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A tanulmány két egymással szorosan összefüggő részből áll. Az első részben a morális pánik kategóriájának a történeti és analitikus dimenzióját tárgyalom. Az írás a morális pánik fogalmának a változását követi nyomon. Kezdetben a hatvanas évek ifjúsági ellenkultúrájának túlzó és torzító médiare_Ä

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Theoretical background

Many companies offer products that are claimed to protect against harmful environmental factors. Advertisements of such products are designed to maximize risk perception and worrying, which may have a negative impact on psychological functioning and health. Public worry about the harmful effects of various environmental factors may also be boosted.


To measure the impact of an advertising film on worrying and sympathetic activation.


100 young adults completed questionnaires measuring constructs that were connected to modern health worries in past studies (somatosensory amplification, health anxiety, subjective somatic symptoms, beliefs about the validity of complementary and alternative medicine, holistic health beliefs, and spirituality). Participants were asked to watch an advertising film exaggerating the risks posed by electromagnetic radiation or a control film. Sympathetic activation (as assessed by heart rate) was measured before and after the intervention. Worrying (as assessed by the Radiation sub-scale of the Modern Health Worries Scale) was measured before and after the intervention, and three weeks later.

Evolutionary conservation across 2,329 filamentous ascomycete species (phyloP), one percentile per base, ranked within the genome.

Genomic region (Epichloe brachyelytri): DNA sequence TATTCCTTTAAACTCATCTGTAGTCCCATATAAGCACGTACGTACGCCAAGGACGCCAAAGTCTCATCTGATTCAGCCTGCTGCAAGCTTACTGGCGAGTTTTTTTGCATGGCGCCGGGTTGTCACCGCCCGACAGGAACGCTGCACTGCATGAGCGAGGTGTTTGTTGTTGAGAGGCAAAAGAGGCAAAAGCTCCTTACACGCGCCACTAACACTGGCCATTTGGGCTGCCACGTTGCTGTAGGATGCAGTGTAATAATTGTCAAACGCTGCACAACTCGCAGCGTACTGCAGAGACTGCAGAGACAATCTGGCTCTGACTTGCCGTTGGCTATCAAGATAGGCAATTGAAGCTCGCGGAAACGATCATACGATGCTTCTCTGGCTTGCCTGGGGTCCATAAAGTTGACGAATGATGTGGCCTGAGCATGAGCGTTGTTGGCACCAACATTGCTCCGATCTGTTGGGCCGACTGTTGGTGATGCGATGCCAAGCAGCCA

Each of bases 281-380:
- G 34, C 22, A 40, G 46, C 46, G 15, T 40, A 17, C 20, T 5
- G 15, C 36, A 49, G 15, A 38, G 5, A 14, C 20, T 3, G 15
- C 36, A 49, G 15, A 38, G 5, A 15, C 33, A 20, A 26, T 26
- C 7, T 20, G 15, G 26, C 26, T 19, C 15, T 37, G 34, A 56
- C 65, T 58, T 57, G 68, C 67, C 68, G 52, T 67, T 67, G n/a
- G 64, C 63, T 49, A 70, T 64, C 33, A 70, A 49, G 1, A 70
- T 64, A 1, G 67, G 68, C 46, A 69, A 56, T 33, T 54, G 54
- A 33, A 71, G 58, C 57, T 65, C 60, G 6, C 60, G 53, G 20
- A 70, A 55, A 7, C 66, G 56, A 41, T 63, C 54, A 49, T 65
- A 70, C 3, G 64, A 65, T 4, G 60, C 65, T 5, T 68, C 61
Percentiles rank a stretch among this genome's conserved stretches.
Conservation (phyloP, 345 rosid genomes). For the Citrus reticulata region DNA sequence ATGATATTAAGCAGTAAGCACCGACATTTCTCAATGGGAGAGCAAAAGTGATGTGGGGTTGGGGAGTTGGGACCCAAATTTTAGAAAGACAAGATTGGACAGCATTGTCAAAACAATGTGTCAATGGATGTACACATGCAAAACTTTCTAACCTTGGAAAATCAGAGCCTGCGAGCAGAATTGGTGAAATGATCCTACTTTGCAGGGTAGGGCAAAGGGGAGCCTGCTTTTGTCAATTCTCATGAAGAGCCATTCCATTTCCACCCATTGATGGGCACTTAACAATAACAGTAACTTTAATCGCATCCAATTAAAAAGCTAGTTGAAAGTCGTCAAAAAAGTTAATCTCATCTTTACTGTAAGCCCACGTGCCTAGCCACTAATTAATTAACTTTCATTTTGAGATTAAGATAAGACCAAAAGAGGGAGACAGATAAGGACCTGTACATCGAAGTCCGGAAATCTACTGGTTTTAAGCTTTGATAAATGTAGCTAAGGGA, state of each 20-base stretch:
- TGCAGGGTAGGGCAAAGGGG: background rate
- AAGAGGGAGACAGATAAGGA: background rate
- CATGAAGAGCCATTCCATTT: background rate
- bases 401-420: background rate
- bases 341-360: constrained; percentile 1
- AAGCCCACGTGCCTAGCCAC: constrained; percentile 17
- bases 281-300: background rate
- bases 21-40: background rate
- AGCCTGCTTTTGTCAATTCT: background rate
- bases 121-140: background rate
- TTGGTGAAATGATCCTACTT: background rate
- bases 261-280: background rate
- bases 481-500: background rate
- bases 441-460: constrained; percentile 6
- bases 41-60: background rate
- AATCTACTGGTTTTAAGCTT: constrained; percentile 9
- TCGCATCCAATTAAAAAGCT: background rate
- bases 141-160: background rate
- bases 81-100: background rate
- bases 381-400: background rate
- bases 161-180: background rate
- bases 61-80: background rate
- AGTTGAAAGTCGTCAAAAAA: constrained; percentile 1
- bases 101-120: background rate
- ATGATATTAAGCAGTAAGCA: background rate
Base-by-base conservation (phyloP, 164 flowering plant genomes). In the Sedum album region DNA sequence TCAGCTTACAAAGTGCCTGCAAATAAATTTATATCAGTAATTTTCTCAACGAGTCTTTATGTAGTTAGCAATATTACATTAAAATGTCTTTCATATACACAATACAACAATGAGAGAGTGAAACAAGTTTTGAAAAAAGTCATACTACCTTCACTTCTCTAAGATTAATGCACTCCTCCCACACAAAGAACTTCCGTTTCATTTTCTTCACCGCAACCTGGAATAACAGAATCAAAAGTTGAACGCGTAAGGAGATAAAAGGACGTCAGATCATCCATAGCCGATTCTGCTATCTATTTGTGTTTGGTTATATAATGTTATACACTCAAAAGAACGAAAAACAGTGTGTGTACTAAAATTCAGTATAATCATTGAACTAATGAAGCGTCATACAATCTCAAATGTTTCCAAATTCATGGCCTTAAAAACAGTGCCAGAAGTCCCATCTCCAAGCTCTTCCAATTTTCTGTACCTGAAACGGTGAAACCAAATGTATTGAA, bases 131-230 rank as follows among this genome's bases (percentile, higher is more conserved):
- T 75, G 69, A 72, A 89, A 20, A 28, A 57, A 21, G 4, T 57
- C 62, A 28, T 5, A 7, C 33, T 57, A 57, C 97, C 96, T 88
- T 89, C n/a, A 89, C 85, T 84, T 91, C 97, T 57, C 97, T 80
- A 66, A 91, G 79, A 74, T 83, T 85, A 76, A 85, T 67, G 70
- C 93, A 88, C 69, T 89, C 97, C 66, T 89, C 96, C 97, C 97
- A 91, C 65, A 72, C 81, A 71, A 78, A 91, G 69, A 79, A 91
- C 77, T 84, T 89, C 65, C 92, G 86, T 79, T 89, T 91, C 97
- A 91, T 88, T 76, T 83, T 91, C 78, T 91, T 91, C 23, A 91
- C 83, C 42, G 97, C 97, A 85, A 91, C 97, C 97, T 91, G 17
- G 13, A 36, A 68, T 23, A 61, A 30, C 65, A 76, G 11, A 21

Compared to the control film, the advertisement caused an acute increase in heart rate (t(98) = 4.122, p < .001). Concerning worrying, a mixed analysis of variance indicated a significant group × time interaction (F(2,98) = 3.455; p = .034). In the post hoc analysis, the control group showed no significant deviations from baseline. In the intervention group, however, significant (p < .05) differences were found from baseline at both follow-ups. Acute change in worrying was not connected to any assessed psychological construct (i.e., no effect modification was found).


Commercial advertisements of certain health protecting products can play a role in the generation and maintenance of modern health worries. From a broader point of view, such advertisements may contribute to both the social amplification of risk and possible development of a moral panic.

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